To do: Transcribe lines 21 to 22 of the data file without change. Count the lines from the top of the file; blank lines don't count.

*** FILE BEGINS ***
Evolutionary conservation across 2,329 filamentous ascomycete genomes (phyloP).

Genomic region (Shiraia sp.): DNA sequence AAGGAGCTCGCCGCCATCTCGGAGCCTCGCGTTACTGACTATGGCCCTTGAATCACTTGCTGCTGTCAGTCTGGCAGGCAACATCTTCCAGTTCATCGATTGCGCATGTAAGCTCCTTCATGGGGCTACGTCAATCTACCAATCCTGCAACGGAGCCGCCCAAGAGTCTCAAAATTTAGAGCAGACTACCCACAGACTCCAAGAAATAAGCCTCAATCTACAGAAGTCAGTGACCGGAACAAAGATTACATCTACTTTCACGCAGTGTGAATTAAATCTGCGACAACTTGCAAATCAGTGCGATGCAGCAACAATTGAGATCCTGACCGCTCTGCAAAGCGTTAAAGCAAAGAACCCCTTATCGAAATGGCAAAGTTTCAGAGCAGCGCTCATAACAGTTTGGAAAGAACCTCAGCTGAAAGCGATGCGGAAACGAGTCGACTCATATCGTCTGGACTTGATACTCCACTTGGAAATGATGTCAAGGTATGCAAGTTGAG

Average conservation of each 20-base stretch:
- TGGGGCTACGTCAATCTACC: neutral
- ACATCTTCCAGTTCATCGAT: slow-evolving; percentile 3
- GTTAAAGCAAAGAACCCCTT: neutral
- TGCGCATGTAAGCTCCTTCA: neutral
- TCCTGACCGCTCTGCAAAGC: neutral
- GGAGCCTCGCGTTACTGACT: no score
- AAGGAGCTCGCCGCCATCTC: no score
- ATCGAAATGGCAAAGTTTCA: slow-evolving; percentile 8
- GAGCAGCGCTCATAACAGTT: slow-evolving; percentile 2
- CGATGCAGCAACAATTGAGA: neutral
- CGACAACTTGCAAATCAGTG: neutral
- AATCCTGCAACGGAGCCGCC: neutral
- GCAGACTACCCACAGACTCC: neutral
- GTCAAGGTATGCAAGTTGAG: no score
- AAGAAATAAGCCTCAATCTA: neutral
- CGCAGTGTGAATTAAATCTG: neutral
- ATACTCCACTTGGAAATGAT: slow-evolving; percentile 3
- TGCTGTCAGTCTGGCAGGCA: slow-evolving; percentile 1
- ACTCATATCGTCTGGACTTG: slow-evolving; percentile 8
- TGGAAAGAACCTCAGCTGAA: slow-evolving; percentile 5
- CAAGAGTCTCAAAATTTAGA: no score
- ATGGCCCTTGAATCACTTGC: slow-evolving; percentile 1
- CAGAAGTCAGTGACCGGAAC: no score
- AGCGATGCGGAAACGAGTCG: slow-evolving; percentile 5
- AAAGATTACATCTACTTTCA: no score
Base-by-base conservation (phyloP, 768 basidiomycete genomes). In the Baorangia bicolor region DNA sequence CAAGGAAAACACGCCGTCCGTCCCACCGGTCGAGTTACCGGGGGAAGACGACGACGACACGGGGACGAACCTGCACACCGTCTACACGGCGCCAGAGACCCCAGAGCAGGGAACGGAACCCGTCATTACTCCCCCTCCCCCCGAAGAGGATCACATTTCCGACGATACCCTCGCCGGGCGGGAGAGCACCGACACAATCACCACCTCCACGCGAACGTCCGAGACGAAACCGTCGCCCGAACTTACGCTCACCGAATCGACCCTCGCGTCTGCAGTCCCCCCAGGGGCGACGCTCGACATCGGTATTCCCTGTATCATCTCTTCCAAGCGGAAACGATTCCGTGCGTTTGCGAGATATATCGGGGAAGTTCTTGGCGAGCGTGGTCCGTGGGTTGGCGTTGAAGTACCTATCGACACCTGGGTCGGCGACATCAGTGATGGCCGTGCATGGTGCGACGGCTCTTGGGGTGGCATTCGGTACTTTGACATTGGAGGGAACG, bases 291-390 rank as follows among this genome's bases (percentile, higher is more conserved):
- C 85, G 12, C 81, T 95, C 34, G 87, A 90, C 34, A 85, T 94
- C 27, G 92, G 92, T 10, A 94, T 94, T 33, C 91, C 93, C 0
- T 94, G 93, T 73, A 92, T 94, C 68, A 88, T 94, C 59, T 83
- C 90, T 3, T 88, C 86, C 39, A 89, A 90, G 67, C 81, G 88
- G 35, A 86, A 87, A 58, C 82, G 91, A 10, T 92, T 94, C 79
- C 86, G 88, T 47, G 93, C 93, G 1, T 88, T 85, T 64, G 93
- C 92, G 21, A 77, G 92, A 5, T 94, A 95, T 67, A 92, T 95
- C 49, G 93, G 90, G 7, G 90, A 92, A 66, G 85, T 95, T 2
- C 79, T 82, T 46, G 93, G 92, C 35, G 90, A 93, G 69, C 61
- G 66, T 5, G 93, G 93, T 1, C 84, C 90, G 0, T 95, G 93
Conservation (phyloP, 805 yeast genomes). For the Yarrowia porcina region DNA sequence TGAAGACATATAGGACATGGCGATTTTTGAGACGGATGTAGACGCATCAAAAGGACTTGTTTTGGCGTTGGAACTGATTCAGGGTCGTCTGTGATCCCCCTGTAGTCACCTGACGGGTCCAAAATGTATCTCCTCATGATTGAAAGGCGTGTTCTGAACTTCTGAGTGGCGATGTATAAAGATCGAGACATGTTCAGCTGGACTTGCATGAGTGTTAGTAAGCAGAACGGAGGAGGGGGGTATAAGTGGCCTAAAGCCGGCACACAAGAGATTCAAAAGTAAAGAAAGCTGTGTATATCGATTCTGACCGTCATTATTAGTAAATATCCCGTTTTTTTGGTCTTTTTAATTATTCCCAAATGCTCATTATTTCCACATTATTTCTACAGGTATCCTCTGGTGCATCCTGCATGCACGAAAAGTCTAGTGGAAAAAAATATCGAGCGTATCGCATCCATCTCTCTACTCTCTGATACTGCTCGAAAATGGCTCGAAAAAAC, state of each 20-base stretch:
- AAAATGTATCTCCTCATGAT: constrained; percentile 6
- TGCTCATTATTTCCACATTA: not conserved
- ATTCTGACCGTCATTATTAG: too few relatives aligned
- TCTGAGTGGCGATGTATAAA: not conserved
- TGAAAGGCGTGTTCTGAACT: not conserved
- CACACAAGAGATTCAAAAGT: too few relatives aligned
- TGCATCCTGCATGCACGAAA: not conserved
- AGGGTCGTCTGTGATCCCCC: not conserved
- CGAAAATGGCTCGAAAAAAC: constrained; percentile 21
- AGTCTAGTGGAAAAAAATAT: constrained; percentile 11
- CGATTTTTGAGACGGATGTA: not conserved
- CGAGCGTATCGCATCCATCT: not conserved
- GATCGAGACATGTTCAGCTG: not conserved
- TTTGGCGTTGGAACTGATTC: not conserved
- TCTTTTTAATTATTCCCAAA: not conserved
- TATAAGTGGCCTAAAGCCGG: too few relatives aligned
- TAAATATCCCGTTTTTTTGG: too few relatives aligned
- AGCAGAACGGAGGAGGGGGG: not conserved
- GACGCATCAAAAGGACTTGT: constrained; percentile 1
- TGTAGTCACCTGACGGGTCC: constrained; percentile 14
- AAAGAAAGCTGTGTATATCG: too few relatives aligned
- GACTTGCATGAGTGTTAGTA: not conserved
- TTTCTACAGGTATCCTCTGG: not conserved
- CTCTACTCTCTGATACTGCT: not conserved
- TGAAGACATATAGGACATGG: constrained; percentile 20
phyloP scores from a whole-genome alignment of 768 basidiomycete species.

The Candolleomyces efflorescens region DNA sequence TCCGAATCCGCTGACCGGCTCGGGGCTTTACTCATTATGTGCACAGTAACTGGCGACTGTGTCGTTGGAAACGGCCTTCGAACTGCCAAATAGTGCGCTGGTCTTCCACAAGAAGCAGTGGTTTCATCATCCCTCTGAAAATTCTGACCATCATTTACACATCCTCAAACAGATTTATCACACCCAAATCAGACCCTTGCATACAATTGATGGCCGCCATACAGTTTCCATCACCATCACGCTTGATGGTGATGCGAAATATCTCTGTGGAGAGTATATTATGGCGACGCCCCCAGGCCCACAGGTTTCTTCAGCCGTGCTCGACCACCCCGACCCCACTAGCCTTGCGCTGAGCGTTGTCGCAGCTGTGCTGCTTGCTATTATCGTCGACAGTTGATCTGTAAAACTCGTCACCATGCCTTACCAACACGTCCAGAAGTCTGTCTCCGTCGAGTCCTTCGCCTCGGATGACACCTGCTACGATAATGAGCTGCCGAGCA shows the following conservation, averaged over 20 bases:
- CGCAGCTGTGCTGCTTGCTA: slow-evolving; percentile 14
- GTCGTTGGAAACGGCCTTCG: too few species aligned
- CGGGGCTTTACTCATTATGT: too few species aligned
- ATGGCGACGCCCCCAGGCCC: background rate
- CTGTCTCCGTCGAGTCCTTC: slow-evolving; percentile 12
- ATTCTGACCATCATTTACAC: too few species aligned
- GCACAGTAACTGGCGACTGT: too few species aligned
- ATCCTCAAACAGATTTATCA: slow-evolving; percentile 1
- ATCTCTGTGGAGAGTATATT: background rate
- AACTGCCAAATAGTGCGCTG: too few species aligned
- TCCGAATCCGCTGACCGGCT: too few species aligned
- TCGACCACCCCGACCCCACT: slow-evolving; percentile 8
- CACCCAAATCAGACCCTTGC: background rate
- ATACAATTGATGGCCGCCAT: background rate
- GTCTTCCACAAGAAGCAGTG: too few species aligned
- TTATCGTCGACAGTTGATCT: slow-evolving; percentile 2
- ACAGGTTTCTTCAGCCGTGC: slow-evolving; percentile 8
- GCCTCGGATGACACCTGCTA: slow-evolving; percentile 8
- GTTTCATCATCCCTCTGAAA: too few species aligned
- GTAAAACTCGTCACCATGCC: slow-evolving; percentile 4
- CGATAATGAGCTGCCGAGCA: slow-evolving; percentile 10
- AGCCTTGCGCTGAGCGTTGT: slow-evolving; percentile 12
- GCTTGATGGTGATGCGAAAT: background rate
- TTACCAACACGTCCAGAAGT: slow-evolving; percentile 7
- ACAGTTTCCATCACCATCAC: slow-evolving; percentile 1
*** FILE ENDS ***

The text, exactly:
- TGCTGTCAGTCTGGCAGGCA: slow-evolving; percentile 1
- ACTCATATCGTCTGGACTTG: slow-evolving; percentile 8